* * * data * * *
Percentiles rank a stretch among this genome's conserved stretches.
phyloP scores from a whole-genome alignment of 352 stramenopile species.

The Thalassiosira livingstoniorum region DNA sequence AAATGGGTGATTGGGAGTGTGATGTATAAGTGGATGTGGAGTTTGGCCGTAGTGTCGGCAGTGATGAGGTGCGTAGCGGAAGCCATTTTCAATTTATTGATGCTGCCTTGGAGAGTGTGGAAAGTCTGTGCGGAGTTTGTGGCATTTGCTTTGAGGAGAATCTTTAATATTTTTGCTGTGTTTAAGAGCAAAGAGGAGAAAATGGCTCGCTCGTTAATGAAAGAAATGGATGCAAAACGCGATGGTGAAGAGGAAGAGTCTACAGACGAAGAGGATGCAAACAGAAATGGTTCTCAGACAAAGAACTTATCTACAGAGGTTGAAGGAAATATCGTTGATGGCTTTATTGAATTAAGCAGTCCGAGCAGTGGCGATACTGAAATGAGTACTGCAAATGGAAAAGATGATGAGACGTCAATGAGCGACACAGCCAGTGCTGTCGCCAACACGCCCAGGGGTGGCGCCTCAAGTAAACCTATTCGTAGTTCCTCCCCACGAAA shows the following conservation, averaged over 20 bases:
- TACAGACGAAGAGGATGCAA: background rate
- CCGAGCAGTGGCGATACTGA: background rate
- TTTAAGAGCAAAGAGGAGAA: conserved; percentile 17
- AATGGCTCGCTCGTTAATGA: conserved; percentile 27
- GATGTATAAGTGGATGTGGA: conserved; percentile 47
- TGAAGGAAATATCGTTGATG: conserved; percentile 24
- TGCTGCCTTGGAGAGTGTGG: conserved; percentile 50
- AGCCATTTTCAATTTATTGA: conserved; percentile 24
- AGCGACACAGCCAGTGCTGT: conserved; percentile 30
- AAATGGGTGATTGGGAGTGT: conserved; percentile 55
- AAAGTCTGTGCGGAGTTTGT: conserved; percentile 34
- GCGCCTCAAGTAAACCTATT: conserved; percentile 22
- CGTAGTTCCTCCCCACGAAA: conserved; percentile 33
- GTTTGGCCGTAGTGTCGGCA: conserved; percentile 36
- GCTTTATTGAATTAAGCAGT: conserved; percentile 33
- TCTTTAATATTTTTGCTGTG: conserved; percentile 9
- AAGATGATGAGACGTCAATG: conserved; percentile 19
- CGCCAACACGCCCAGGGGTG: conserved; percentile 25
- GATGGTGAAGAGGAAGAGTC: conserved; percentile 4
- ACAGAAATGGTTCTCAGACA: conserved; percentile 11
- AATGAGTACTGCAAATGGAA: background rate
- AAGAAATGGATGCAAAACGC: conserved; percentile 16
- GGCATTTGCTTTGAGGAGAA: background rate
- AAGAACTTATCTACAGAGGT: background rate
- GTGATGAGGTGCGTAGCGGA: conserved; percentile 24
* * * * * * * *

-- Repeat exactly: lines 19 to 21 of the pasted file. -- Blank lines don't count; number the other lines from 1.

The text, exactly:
- TCTTTAATATTTTTGCTGTG: conserved; percentile 9
- AAGATGATGAGACGTCAATG: conserved; percentile 19
- CGCCAACACGCCCAGGGGTG: conserved; percentile 25